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How to Address the HVAC Skilled Labor Shortage



As it becomes more difficult and more expensive to find experienced HVAC technicians, here are some tips for being proactive in developing talent in-house.


By Andy Gutman, contributing writer  


As growing numbers of employees return to the office, property managers are faced with a challenging set of circumstances when it comes to maintaining commercial buildings. In a post-pandemic environment, a combination of supply chain disruptions and a worsening labor shortage have made addressing even routine maintenance needs more difficult. For more complex repairs to essential building systems, these new challenges and complexities can rise to a true emergency, incurring significant costs both in real dollars and in terms of tenant goodwill. 

Commercial real estate experts and property management professionals grapple with those issues every day. One innovative solution some are embracing is to address pressing operational and maintenance pain points by bringing expert commercial HVAC services in-house. It’s a step that comes with intriguing opportunities — and various challenges — that property managers must navigate to ensure they are providing optimized maintenance and service for their tenants in today’s environment.  

Structural headwinds  

For operations professionals, the ongoing blue-collar labor shortage has had a corrosive effect on their ability to address maintenance and service issues in a timely manner. The impact of that tight-and-growing-tighter labor market is evident across the skilled trades, from electrical and plumbing, to general construction. One of the places where that shortage is felt most keenly is in HVAC services. Maintaining a comfortable temperature that is workable for all tenants is a challenge in any large building. That seemingly small issue can make a dramatic difference on comfort and productivity. As commercial property management professionals can attest, it isn’t uncommon for heating and cooling companies to put a band aid on persistent problems, only to have to return repeatedly. The resulting cost and disruption become a constant thorn in the side of regular operations, the expense adds up, and it sometimes seems as if relying on outside vendors means coming to terms with the fact that heating and cooling issues will simply linger on unaddressed. For those wondering if they are really getting the best services for themselves and their clients, the answer seems obvious.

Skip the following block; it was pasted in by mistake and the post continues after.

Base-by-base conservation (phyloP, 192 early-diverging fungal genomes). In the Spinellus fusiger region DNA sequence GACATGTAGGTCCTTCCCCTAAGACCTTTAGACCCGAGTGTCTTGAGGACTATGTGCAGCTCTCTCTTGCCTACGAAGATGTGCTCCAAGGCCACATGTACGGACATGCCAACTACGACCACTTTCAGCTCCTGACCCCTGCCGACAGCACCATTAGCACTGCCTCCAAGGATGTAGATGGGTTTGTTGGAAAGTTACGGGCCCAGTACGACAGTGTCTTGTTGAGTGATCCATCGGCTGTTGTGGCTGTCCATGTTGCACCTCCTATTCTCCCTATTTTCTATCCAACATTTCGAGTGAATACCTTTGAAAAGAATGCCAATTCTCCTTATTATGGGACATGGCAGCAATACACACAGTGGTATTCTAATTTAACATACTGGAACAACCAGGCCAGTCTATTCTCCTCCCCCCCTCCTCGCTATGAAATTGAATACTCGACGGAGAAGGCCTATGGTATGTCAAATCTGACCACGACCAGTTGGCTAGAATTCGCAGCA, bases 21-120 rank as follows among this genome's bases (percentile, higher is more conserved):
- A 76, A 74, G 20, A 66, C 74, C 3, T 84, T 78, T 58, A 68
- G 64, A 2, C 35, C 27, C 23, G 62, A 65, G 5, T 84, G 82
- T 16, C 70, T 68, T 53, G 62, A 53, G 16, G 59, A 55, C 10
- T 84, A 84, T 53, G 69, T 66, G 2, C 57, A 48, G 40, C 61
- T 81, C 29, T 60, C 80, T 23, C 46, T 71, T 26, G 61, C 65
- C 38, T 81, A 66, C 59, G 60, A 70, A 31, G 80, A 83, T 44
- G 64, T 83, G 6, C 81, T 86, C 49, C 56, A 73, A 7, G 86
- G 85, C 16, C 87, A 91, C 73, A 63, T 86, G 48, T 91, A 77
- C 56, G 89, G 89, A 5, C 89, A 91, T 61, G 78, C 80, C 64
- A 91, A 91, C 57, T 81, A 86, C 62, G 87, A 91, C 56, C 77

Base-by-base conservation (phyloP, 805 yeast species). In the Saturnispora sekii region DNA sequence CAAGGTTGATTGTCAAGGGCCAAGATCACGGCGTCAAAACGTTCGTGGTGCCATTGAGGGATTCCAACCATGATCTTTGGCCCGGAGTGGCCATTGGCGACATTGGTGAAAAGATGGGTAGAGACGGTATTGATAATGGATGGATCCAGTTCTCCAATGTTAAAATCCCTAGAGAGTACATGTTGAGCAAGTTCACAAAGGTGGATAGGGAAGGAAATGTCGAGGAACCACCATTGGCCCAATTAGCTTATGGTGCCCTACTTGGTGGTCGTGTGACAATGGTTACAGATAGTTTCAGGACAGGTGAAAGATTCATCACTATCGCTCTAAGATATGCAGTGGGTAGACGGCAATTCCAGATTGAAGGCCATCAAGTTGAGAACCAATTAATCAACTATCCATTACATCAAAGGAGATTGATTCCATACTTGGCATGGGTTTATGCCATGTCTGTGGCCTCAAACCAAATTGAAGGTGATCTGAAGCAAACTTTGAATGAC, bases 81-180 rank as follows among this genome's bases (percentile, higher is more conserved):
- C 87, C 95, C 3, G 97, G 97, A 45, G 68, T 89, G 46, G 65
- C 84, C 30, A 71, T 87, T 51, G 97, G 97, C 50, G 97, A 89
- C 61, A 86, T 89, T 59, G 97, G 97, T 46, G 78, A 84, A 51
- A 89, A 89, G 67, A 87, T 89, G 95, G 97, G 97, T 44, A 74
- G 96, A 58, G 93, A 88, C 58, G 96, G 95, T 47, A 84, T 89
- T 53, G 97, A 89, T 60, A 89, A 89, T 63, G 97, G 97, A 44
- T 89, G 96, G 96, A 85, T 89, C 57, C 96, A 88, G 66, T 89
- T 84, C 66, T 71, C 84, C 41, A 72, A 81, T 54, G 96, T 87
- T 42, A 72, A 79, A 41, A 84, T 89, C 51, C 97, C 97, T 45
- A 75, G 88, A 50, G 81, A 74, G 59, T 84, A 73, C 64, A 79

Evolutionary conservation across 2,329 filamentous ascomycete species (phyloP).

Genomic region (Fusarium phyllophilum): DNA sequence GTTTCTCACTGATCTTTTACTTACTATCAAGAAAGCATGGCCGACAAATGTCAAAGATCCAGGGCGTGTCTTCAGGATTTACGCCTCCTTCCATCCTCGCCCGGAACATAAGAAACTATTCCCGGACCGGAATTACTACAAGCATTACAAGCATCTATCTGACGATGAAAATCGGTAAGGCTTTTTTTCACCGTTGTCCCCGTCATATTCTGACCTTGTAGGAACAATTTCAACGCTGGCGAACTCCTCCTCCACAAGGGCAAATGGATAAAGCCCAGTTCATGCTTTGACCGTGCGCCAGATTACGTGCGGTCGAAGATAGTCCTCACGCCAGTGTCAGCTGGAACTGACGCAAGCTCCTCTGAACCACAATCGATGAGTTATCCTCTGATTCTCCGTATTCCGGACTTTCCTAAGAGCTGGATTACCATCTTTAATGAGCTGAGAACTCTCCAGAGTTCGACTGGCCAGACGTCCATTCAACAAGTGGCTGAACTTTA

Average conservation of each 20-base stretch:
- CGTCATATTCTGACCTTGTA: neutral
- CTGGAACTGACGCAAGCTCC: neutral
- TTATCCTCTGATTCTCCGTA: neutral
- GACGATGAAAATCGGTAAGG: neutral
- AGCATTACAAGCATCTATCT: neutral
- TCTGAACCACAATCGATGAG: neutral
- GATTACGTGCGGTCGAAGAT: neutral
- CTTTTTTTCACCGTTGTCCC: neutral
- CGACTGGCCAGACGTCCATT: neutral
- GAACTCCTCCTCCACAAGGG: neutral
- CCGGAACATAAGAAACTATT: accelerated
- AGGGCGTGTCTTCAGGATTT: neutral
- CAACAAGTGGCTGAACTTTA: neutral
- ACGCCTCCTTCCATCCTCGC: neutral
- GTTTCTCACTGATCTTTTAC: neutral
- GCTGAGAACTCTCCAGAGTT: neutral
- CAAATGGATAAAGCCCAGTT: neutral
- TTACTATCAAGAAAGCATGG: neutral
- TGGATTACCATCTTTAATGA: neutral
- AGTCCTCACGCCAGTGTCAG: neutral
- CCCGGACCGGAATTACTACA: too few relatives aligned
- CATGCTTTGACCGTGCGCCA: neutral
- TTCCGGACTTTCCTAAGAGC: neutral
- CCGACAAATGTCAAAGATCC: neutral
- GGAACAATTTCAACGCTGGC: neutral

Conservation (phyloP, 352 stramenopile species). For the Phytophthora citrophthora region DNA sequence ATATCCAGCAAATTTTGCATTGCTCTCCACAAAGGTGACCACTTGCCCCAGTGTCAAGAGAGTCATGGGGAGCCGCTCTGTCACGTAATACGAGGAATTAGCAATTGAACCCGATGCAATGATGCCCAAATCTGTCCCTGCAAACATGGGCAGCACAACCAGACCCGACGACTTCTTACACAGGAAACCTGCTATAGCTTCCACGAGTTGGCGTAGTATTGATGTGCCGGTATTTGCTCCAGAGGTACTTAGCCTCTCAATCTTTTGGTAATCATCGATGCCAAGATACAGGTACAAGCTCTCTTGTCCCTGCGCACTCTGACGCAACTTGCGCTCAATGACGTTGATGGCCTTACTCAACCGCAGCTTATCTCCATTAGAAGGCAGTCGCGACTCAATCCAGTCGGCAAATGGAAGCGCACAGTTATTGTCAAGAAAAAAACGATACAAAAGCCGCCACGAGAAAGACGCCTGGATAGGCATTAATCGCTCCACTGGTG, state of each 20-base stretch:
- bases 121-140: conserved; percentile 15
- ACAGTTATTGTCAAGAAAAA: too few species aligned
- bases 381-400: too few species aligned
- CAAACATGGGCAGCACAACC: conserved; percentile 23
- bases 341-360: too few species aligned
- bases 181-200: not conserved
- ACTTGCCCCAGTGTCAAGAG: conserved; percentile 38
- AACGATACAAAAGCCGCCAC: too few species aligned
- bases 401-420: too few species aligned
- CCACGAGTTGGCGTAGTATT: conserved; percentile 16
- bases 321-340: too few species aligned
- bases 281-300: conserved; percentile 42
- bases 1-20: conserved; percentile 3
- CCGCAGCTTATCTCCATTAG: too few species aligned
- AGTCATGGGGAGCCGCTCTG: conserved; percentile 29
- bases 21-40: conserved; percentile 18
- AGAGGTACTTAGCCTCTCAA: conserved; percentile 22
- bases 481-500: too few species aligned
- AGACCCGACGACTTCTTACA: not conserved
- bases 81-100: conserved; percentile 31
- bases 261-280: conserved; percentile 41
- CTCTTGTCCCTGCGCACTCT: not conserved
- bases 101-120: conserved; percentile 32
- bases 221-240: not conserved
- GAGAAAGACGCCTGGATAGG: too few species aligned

Taking the plunge 

One possible solution is launching a skilled trades training program in your own company. At a time when skilled talent is hard to find, repair timelines are extended, specialists are aging out of the industry, and commercial property managers need to be nimbler than ever before, taking the bull by the horns and developing that expertise under your control may be the best way to address those issues.  

When designed and deployed correctly, this solution can address frustrating market inefficiencies and circumvent many of the delays, frustrations, and subpar work that seems to have become more commonplace. The idea is to cut out the middleman and avoid having to rely on outside contractors. 

Early adopters are finding that even one expert HVAC technician can have an impact —and the benefits can be felt almost immediately as persistent issues begin to get resolved. As in-house expertise grows and its capabilities expand, your ability to solve problems in sustainable ways increases. Expanding from a few dedicated experts to an organized service model yields institutional expertise that corresponds with even speedier and higher-quality service.